Nearly ten years ago, I sat down and poured out some of my despair and frustration at America’s difficulties in coping with gun violence in an essay to a few friends. Then, the mass shooting at Sandy Hook Elementary School in Connecticut that killed 20 first graders and 6 faculty members was coming up on its first anniversary. Activists all along the spectrum of opinions about appropriate and inappropriate gun uses and gun restrictions were ramping up pressure for change.
My heart is again breaking after a shooting at a Richmond, Virginia high school graduation site in a city where I’d spent much of my adult life. The episode killed a father and his newly graduated son and wounded multiple others.
A decade on, not enough about our approach to gun violence has changed. Some rules about gun purchases have been tightened, but gun deaths from homicides, suicides, and accidents, after multiple years of relative decline, are again on the rise. So are mass shootings.
Some progress has been made in providing preventive counseling and mental health services to those most at risk. An increasing number of jurisdictions are crafting “red flag” laws, allowing relatives or authorities to petition courts to temporarily remove or restrict firearms use by persons deemed a danger to themselves or others.
Too much of our gun violence debate consists of folks with well-entrenched views talking past each other. At events and informal meetings, I’ve had chances to listen to folks whose views are diametrically opposed to mine. Whatever we disagree on, we seem to share some basic assumptions:
1) the death or maiming of anyone through misuse of a firearm is tragic and has long-term consequences for survivors;
2) everyone wants to be able to keep him/herself and family and loved ones safe;
3) we cannot through legislation alone prevent instances of inappropriate use of guns.
There are no ready-made or easy solutions to the problem of gun violence in America. According to The Trace, a non-profit journalism site dedicated to reporting on gun violence in America, a gun industry trade group estimated in 2020 that there were about 434 million civilian owned guns in the United States (https://www.thetrace.org/2023/03/guns-america-data-atf-total/#:~:).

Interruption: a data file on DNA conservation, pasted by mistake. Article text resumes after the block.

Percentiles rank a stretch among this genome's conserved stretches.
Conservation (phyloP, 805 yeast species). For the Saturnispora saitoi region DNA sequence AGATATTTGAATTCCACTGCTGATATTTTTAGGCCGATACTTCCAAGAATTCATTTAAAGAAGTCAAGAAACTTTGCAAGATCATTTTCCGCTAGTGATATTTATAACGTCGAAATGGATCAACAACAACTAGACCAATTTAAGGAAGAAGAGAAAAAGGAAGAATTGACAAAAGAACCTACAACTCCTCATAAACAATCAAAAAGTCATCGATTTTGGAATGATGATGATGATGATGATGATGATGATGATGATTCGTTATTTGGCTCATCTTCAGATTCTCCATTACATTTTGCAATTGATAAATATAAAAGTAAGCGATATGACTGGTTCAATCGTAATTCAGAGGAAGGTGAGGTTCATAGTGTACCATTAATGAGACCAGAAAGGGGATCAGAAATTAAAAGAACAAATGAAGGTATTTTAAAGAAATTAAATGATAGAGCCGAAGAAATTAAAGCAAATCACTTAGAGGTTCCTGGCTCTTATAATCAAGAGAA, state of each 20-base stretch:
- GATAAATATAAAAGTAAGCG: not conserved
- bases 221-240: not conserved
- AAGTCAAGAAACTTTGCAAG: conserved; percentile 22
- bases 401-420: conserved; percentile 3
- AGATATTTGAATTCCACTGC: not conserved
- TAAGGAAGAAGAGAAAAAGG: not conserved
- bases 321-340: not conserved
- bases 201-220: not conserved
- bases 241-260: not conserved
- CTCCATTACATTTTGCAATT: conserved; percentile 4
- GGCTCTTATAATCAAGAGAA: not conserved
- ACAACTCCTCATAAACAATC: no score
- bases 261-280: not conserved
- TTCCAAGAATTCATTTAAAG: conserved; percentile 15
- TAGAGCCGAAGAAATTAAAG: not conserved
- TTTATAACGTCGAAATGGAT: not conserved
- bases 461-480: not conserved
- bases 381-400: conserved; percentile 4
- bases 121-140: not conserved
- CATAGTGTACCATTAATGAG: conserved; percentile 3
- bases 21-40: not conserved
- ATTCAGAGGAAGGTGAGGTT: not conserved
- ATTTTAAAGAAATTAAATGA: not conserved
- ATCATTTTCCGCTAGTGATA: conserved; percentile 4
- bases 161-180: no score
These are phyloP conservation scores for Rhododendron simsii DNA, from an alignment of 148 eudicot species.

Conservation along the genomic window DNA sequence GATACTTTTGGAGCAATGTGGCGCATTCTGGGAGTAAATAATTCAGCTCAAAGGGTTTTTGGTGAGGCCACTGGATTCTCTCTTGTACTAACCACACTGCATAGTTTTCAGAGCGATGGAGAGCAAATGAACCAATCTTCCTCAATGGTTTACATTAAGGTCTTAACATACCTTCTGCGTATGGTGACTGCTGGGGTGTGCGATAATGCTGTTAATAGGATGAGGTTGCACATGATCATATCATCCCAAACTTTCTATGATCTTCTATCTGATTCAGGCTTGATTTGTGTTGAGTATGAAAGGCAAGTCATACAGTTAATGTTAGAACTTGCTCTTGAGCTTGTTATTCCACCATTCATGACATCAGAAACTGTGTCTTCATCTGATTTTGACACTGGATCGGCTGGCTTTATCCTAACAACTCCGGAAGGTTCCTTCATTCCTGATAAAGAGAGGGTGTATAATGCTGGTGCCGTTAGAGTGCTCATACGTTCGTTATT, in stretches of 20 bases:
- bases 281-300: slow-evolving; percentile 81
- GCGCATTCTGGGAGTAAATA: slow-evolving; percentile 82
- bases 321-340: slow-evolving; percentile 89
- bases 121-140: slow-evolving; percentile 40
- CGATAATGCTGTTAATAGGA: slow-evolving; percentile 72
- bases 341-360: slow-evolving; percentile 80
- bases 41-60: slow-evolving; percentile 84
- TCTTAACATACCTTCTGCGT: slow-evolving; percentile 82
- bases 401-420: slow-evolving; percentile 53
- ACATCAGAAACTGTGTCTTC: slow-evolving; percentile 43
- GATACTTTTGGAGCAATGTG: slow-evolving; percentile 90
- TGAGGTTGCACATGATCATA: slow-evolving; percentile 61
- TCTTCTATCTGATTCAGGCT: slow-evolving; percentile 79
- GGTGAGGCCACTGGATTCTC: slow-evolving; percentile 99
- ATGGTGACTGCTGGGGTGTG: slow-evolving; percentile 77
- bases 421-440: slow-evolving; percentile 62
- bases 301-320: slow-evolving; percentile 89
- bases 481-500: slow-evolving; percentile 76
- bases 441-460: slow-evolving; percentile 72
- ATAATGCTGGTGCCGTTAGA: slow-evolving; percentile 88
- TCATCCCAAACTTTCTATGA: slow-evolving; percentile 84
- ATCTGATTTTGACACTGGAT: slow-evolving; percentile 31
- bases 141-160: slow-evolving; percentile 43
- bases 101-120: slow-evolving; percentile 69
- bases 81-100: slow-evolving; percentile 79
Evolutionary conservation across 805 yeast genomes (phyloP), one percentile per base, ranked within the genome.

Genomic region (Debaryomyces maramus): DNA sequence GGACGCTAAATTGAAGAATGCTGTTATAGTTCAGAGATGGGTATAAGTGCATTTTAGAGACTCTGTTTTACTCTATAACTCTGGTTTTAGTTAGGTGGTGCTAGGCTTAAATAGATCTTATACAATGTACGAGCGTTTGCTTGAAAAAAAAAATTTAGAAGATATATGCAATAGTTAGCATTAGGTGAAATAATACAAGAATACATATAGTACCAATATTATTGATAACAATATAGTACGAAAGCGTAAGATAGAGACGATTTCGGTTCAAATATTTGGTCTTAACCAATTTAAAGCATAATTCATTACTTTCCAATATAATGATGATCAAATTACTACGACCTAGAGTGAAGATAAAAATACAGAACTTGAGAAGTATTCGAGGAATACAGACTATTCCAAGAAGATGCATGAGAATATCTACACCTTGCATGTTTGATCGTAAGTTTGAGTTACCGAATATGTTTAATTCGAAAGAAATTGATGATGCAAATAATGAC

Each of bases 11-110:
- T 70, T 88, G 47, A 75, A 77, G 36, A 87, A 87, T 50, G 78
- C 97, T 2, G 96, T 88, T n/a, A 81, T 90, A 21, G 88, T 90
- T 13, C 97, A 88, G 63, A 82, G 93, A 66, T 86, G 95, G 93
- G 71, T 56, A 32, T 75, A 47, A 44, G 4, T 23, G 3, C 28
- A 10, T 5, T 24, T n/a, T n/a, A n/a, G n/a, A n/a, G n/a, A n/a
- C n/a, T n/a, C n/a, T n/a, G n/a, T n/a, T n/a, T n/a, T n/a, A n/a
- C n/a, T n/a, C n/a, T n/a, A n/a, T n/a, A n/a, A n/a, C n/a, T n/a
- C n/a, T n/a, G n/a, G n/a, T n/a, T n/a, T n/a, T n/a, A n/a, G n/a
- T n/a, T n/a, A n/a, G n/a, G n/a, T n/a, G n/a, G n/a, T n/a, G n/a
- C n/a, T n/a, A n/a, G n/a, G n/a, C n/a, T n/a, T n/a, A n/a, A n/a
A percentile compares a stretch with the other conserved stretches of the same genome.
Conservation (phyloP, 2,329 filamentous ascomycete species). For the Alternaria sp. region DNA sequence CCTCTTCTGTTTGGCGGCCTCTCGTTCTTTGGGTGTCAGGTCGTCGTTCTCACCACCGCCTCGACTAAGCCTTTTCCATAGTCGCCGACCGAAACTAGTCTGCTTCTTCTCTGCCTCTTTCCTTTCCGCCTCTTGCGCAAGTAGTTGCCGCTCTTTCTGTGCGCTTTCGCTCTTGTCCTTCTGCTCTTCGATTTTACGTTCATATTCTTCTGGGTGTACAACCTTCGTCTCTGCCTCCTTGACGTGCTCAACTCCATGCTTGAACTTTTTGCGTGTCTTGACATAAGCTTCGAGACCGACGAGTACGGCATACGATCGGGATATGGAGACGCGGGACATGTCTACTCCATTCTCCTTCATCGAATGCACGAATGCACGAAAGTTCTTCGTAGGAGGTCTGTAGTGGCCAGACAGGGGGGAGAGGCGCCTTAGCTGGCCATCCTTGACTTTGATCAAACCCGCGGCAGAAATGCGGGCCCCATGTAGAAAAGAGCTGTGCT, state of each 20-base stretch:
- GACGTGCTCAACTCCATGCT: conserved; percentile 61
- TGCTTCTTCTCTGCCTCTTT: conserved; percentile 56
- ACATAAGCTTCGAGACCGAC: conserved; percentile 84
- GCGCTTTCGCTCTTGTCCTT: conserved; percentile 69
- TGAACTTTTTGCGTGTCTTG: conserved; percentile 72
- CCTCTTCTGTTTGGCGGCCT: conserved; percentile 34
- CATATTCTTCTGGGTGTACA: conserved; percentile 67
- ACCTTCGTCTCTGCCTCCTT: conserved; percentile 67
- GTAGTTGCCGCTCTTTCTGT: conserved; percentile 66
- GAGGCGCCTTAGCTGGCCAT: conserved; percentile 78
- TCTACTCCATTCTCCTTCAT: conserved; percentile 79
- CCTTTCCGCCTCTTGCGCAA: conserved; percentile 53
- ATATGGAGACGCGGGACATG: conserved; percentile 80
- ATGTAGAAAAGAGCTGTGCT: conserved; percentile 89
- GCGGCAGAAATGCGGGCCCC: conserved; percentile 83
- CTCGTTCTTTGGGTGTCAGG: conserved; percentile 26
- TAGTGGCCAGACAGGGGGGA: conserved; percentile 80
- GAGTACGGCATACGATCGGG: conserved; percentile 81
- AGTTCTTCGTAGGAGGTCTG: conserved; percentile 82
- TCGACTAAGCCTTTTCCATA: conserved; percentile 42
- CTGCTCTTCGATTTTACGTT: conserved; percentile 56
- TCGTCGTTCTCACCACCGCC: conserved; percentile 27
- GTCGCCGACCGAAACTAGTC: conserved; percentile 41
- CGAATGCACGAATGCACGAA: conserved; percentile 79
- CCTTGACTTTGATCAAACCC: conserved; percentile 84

Properly maintained, a gun can function for as long as a century. Properly stored, ammunition has almost as much shelf life. Estimates of number of guns stolen vary substantially, with a 2015 Harvard study indicating about 380,000 guns stolen that year, risk factors being “owning 6 or more guns, owning guns for protection, carrying a gun in the past month, storing guns unsafely, and living in the South region of the United States.” (https://dash.harvard.edu/handle/1/32630640). Given the vast number of firearms and the difficulty of tracing some of them, even if we further tighten loopholes in background checks, restrict sales of certain kinds of guns and ammunition, and limit locations where guns can legally be taken, we will still have a substantial reservoir of guns that in the wrong hands or under the wrong circumstances can do deadly harm.
Our inability to completely solve the problem makes it doubly foolish, I believe, to act as if there is nothing further we can do. Though the same gun statistics can suggest different outcomes to people with different backgrounds and biases, we rarely have authoritative data about guns and their uses. For starters, we need to obtain and to publicize more reliable, complete statistics about the extent of gun production, gun sales, gun ownership, thefts, and gun uses in the U.S. as a baseline. (A partial repository of U.S. gun violence data has been kept since 2013 by the non-profit, non-partisan Gun Violence Archive: https://www.gunviolencearchive.org/about).